11. […] even be an U.N.C.L.E. movie, it’s remarkable there’s even a film to watch. Even then, some fans don’t like the idea of a movie, preferring there never, ever be any more versions of the original 1964-68 […]

  12. I disagree about the film recruiting new fans. For many out there, they will have no frame of reference for the show, and the film will be their first introduction. If the film sucks, then their impression of the series could be predjudiced to the point they won’t want to seek out the source material.

  13. […] Some fan complaints about the U.N.C.L.E. movie (Oct. 6, 2013): Lead actors are too tall, Henry Cavill too muscular, Armie Hammer doesn’t have a David McCallum haircut. […]

  14. If they didn’t call this “Man from UNCLE” you would never guess it had anything to do with our show. It had nothing in common with the series. Worst of all it was dull, boring with no ideas. The bad guys steal an atom bomb? How many times have we sat through that plot?

  15. IMO the MFU 2015 movie was an important link in the franchise. Not an achievement, because they couldn’t replace the original. And didn’t try. But as a stepping stone towards continuation. The first ST movie was an abysmal failure. But at least it kept the interest (possibility) alive. And another production company tried again. Correcting the original failures. And keeping the fans’ expectation alive. That’s all that can be expected.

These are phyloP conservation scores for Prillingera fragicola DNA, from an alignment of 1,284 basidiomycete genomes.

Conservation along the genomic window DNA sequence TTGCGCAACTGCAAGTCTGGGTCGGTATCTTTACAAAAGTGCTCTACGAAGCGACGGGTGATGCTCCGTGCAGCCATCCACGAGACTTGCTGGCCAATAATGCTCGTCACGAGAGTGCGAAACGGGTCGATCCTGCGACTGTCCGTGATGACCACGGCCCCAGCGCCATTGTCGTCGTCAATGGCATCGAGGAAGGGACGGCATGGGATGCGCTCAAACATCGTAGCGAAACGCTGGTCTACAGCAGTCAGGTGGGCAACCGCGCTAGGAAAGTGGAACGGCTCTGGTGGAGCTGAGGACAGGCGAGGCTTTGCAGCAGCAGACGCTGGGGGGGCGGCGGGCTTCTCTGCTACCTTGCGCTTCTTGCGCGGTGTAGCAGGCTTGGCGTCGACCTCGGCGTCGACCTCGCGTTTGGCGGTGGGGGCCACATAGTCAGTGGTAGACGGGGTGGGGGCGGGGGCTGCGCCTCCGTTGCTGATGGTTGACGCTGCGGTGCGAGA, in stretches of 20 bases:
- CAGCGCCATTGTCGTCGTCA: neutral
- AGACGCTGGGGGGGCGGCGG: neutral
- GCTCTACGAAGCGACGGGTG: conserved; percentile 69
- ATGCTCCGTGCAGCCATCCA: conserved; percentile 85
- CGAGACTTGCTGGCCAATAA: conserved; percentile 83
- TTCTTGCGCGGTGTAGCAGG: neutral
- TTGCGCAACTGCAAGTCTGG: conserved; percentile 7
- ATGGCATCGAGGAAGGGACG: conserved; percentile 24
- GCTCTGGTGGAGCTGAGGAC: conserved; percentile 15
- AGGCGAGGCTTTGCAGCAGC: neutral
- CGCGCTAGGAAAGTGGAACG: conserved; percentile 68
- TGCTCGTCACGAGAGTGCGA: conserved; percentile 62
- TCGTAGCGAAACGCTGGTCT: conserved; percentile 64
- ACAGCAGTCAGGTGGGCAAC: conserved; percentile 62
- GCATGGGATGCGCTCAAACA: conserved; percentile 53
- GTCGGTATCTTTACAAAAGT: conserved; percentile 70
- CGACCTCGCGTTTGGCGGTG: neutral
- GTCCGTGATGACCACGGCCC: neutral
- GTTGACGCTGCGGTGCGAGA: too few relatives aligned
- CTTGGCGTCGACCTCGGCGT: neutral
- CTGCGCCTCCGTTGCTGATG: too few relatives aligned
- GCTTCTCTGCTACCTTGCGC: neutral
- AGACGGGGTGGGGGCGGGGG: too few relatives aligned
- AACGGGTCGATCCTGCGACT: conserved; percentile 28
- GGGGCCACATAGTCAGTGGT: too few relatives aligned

Eventually there will be a production company interested in approaching a 1960’s MFU perspective (after all, there are countless “classics” out there in terms of entertainment to be re-introduced). What they didn’t get right in the movie, somebody else will try again. Because the basic premise is still foundational. Look at how long the Bond franchise has survived, 25+yrs is phenomenal. Success or failure of the original MFU concept shouldn’t be judged by a single movie. Personal observation, in terms of my oing MFU fan videos, IMO, the singular element has been relationship! That was the “through point” all along, because the plots were incidental and superficial. When somebody gets the MFU relationships right, then it will create the success that fans crave. There is much potential! Check out fan fiction, fans who’ve created all kinds of interesting plots! Keeping true to the characters!!